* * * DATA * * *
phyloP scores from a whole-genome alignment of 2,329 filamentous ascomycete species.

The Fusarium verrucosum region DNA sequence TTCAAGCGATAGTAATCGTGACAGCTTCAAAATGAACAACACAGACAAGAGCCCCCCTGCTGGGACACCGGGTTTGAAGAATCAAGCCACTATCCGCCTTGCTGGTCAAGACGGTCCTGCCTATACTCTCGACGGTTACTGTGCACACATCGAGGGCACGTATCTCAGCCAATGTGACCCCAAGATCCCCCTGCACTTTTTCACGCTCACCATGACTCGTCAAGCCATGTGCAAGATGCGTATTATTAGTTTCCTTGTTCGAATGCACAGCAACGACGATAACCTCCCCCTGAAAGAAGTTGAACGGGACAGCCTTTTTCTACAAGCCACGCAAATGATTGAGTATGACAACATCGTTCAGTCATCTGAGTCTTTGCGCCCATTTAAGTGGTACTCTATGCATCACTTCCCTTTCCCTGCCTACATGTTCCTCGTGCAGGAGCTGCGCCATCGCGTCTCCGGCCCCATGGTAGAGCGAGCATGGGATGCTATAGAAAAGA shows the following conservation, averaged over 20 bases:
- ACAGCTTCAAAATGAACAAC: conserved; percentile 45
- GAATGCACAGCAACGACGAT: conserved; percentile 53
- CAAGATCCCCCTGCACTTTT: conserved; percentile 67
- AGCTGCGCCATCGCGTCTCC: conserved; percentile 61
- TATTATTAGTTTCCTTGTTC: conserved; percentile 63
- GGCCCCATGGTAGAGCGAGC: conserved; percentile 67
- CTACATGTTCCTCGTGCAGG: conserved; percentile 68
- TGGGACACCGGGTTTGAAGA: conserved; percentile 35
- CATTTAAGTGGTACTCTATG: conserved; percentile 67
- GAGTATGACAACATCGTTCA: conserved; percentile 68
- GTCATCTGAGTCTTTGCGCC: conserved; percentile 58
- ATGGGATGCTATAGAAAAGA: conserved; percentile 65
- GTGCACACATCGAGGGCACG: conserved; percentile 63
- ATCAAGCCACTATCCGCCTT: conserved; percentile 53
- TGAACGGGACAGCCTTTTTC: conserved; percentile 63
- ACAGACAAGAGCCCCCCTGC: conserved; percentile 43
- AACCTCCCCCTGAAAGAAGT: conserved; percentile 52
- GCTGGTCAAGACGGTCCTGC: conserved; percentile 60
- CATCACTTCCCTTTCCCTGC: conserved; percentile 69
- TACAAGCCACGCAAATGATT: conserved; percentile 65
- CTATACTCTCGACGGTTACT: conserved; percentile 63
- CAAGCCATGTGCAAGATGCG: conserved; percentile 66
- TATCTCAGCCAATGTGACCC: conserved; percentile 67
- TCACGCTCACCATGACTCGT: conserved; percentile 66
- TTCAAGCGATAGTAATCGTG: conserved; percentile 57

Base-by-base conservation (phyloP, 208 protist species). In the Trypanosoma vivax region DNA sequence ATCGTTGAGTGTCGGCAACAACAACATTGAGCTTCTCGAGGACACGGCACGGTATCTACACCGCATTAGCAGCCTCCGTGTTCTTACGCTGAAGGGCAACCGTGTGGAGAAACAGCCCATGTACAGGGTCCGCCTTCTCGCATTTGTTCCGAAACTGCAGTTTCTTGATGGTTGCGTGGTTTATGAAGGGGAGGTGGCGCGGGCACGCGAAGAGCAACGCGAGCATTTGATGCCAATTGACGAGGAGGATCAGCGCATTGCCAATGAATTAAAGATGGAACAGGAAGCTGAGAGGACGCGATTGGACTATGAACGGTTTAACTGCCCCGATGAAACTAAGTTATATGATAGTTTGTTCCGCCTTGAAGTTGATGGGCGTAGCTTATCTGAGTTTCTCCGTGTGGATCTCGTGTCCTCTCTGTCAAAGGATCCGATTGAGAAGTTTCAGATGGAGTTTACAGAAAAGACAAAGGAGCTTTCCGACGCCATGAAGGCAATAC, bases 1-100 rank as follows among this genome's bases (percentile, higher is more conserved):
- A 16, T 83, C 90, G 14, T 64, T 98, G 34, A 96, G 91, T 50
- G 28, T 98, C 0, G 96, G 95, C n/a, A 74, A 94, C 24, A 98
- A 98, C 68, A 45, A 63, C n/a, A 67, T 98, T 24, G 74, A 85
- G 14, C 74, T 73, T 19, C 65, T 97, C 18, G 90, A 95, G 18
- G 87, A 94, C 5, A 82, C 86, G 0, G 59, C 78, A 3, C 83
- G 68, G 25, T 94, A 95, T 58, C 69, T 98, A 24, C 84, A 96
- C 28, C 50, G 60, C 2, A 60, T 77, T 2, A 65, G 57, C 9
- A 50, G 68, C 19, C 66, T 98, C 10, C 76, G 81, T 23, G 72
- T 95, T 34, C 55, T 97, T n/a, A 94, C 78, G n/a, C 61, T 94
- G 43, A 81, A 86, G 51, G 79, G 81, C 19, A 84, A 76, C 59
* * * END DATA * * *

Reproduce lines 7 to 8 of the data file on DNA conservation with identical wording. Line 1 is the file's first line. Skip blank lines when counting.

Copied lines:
- TATTATTAGTTTCCTTGTTC: conserved; percentile 63
- GGCCCCATGGTAGAGCGAGC: conserved; percentile 67